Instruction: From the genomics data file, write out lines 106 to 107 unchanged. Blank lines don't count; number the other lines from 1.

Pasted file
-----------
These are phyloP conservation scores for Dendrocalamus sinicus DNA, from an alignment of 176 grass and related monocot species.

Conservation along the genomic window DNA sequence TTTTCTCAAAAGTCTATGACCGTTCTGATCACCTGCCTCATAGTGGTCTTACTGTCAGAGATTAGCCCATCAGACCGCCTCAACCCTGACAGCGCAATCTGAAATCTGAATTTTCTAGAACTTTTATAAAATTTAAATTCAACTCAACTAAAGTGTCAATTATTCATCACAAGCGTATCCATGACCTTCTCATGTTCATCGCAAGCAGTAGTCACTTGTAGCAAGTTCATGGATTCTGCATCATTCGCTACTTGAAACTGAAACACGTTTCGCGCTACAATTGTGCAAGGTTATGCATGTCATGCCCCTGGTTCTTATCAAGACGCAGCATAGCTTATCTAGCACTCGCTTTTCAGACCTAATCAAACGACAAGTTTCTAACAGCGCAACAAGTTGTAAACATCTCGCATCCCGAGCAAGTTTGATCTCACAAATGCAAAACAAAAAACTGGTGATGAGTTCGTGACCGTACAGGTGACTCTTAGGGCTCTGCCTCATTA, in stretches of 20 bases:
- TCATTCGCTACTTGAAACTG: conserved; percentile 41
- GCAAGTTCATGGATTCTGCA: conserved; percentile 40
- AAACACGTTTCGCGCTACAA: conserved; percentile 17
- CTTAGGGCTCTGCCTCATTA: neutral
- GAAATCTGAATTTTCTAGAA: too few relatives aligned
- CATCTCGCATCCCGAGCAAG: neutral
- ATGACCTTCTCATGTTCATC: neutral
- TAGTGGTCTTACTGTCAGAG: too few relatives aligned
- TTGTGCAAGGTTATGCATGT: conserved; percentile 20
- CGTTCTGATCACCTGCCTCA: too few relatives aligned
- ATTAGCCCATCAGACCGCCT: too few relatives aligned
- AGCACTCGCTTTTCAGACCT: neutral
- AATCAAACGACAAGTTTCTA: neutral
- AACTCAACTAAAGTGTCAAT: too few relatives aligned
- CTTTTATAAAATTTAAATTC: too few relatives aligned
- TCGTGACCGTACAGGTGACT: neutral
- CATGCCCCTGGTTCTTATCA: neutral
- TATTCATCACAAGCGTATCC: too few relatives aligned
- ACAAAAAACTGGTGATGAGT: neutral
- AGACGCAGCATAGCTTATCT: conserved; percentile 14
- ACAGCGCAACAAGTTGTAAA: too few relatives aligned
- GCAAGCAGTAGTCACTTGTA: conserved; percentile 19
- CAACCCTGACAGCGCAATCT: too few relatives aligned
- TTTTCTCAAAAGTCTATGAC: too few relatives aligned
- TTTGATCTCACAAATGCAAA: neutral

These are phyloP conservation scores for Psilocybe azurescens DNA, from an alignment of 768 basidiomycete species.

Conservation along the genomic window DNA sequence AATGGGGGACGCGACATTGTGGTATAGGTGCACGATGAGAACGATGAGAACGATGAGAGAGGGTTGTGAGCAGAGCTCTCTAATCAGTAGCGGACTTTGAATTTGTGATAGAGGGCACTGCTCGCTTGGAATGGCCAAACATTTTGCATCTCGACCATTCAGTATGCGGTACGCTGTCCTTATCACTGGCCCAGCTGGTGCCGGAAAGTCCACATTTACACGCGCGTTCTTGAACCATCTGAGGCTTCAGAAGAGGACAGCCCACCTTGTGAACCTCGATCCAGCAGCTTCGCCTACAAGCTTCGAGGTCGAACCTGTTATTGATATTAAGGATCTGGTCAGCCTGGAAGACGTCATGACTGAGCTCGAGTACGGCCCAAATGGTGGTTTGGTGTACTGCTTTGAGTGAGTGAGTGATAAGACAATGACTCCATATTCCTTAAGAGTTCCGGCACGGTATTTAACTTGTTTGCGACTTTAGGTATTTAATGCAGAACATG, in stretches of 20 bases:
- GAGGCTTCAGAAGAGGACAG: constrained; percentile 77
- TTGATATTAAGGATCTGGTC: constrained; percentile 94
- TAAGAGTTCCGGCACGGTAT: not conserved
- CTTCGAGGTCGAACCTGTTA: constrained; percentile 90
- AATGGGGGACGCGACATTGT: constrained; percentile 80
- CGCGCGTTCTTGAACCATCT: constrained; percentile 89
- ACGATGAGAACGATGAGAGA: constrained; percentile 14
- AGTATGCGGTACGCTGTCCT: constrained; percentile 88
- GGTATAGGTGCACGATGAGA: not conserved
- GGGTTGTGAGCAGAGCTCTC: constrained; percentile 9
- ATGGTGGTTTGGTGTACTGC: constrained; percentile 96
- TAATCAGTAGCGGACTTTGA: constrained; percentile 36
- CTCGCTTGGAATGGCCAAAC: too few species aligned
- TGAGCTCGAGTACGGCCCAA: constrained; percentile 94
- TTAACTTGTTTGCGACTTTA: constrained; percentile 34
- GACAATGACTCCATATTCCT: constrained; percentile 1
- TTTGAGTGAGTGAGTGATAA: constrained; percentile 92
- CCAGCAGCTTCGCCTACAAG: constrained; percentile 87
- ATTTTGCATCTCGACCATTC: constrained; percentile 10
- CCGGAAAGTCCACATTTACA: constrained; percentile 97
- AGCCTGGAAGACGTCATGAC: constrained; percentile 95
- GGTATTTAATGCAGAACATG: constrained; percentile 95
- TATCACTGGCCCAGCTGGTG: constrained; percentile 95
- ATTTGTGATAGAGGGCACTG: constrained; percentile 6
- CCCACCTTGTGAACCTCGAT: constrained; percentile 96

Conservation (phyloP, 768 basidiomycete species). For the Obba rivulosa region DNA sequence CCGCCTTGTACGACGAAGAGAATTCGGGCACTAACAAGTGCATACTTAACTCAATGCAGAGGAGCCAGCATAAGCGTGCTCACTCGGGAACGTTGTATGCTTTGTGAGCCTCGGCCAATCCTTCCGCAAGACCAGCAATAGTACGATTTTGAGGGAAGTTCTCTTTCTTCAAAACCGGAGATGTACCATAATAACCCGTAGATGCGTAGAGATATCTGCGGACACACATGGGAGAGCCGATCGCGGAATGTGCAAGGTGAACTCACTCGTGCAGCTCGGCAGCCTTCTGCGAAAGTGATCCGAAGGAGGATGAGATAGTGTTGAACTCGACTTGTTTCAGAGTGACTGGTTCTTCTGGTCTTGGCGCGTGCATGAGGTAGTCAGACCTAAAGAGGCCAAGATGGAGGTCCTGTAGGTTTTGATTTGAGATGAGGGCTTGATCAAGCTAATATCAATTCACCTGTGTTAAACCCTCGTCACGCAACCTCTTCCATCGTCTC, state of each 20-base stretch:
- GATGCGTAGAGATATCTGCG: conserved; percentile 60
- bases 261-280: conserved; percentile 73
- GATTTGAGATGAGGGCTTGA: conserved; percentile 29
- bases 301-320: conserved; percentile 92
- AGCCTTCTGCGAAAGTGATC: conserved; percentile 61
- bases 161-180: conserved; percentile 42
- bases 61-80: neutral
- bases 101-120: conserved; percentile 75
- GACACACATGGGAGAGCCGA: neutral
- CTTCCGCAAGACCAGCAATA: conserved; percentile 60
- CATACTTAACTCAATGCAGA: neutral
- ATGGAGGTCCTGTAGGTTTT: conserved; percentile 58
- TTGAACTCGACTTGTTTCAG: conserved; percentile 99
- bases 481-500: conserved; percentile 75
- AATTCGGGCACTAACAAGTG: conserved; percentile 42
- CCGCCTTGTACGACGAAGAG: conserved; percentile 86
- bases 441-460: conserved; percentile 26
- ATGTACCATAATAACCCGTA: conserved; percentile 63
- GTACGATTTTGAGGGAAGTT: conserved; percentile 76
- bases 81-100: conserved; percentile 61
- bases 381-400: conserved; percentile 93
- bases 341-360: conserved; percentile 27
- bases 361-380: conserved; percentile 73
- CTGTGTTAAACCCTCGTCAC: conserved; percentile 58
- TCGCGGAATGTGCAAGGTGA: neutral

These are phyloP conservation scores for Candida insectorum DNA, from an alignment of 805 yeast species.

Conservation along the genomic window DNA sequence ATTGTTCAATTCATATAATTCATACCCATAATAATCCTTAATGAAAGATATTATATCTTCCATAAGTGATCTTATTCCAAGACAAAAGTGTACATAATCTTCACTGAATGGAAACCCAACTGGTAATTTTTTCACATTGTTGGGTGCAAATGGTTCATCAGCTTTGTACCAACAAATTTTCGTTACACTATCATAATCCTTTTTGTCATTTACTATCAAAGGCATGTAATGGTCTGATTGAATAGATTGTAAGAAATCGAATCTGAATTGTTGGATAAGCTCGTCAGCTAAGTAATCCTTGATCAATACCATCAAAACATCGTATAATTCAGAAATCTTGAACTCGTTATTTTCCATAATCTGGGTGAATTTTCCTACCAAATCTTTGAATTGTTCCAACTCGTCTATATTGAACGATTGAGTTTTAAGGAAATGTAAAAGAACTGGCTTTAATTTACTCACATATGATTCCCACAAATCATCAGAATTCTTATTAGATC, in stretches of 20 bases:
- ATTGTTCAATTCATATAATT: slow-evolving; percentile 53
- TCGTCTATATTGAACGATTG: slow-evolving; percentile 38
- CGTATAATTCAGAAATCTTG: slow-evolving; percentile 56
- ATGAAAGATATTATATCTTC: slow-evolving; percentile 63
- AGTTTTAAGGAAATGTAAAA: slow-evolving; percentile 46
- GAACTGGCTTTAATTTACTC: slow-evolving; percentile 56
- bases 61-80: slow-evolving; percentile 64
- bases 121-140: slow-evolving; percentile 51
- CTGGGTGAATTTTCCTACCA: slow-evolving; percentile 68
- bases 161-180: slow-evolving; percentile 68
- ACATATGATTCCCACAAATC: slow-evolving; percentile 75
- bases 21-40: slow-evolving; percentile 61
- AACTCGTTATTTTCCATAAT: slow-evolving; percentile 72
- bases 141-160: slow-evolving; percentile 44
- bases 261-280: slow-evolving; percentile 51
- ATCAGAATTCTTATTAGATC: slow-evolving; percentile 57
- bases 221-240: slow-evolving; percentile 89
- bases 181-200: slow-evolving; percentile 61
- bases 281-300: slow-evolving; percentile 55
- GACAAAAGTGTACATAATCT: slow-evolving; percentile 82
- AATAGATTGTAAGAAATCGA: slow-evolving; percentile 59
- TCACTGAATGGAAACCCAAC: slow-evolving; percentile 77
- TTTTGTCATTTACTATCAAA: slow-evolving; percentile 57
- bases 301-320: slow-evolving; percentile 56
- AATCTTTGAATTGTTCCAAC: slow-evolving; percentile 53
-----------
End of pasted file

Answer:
- bases 301-320: slow-evolving; percentile 56
- AATCTTTGAATTGTTCCAAC: slow-evolving; percentile 53